The Milky Way, the galaxy which includes our own solar system, is expanding and will eventually become its neighbour, Andromeda.
Currently 100,000 light years in diameter, new research study puts its rate of development at about 500 metres per second.
Its combining with Andromeda will not happen any time soon – it is anticipated to be another 4 billion years prior to they come together.
The Milky Way is the home of numerous hundred billion stars, including the sun. New stars are being developed at its outer edge and computer simulations suggested the incorporation of these stars was what was resulting in the expansion.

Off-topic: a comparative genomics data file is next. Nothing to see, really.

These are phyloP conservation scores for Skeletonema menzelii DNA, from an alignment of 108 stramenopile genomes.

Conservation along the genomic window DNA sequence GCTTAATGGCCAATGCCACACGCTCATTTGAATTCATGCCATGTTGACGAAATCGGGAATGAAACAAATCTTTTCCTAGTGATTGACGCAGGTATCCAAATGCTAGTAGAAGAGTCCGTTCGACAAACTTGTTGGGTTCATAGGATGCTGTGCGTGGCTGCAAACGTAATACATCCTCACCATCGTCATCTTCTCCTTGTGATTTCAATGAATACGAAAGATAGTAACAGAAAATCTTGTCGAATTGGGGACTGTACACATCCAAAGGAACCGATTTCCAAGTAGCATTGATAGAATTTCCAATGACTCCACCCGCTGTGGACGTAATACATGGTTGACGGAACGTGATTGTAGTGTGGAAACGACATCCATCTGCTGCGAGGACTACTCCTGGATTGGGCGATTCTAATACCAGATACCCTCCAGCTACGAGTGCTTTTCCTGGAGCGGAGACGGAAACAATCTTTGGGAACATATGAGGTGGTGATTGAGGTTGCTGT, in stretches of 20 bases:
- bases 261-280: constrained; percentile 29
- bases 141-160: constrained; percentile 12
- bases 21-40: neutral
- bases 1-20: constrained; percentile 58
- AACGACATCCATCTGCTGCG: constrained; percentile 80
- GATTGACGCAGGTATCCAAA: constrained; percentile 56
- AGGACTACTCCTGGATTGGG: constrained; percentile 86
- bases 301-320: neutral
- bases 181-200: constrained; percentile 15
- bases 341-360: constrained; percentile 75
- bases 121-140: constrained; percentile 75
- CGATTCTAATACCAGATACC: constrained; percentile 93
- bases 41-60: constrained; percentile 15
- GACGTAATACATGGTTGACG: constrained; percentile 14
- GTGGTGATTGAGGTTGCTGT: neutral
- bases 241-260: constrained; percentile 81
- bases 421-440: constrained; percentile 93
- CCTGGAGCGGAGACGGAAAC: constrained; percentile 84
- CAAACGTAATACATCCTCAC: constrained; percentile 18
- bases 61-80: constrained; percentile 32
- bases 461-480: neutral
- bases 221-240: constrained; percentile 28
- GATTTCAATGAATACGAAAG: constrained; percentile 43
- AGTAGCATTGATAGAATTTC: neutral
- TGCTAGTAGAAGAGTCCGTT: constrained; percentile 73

Researchers from the Astrophysical Institute of the Canaries in Tenerife utilized a combination of space and ground-based telescopes to observe galaxies similar to the Milky Way, and used that data to calculate its rate of development.
Lead researcher Cristina Martinez-Lombilla stated: “The Milky Way is pretty huge currently. Our work shows that at least the visible part of it is gradually increasing in size, as stars form on the stellar outskirts.
” It will not be fast, but if you could take a trip forward in time and take a look at the galaxy in three billion years’ time it would have to do with 5% larger than today.”
Presently two-and-a-half million light years apart, both the Milky Way and Andromeda are spiral nebula, however Andromeda is much larger at 110,000 light years throughout and consisting of an estimated one trillion stars.
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